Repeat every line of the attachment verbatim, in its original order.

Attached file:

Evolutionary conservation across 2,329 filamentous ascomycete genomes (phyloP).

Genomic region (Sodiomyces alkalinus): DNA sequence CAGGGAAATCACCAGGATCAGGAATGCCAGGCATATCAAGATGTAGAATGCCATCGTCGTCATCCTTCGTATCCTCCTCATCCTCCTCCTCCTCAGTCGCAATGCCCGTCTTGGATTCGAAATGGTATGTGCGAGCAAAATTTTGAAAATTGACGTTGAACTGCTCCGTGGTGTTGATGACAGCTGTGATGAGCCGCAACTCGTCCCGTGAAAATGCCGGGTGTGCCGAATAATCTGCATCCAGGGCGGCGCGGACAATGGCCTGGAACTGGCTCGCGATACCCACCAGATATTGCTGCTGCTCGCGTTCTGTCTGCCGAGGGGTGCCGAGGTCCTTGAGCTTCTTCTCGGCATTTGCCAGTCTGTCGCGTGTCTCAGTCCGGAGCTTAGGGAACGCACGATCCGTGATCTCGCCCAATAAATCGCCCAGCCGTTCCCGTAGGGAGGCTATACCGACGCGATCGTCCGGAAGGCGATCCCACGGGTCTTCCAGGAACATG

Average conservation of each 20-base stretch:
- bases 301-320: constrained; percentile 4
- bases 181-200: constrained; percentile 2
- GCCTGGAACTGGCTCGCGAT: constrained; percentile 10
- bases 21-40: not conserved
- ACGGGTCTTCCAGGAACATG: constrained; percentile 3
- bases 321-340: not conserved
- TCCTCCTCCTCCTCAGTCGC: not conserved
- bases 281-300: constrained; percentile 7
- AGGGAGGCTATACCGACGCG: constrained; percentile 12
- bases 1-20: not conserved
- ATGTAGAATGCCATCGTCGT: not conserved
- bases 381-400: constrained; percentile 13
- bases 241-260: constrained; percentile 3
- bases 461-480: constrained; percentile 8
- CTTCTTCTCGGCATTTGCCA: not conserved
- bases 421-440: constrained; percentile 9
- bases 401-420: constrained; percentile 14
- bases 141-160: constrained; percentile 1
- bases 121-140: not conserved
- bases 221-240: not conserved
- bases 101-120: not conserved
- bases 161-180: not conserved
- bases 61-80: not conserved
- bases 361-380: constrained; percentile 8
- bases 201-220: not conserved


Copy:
Evolutionary conservation across 2,329 filamentous ascomycete genomes (phyloP).

Genomic region (Sodiomyces alkalinus): DNA sequence CAGGGAAATCACCAGGATCAGGAATGCCAGGCATATCAAGATGTAGAATGCCATCGTCGTCATCCTTCGTATCCTCCTCATCCTCCTCCTCCTCAGTCGCAATGCCCGTCTTGGATTCGAAATGGTATGTGCGAGCAAAATTTTGAAAATTGACGTTGAACTGCTCCGTGGTGTTGATGACAGCTGTGATGAGCCGCAACTCGTCCCGTGAAAATGCCGGGTGTGCCGAATAATCTGCATCCAGGGCGGCGCGGACAATGGCCTGGAACTGGCTCGCGATACCCACCAGATATTGCTGCTGCTCGCGTTCTGTCTGCCGAGGGGTGCCGAGGTCCTTGAGCTTCTTCTCGGCATTTGCCAGTCTGTCGCGTGTCTCAGTCCGGAGCTTAGGGAACGCACGATCCGTGATCTCGCCCAATAAATCGCCCAGCCGTTCCCGTAGGGAGGCTATACCGACGCGATCGTCCGGAAGGCGATCCCACGGGTCTTCCAGGAACATG

Average conservation of each 20-base stretch:
- bases 301-320: constrained; percentile 4
- bases 181-200: constrained; percentile 2
- GCCTGGAACTGGCTCGCGAT: constrained; percentile 10
- bases 21-40: not conserved
- ACGGGTCTTCCAGGAACATG: constrained; percentile 3
- bases 321-340: not conserved
- TCCTCCTCCTCCTCAGTCGC: not conserved
- bases 281-300: constrained; percentile 7
- AGGGAGGCTATACCGACGCG: constrained; percentile 12
- bases 1-20: not conserved
- ATGTAGAATGCCATCGTCGT: not conserved
- bases 381-400: constrained; percentile 13
- bases 241-260: constrained; percentile 3
- bases 461-480: constrained; percentile 8
- CTTCTTCTCGGCATTTGCCA: not conserved
- bases 421-440: constrained; percentile 9
- bases 401-420: constrained; percentile 14
- bases 141-160: constrained; percentile 1
- bases 121-140: not conserved
- bases 221-240: not conserved
- bases 101-120: not conserved
- bases 161-180: not conserved
- bases 61-80: not conserved
- bases 361-380: constrained; percentile 8
- bases 201-220: not conserved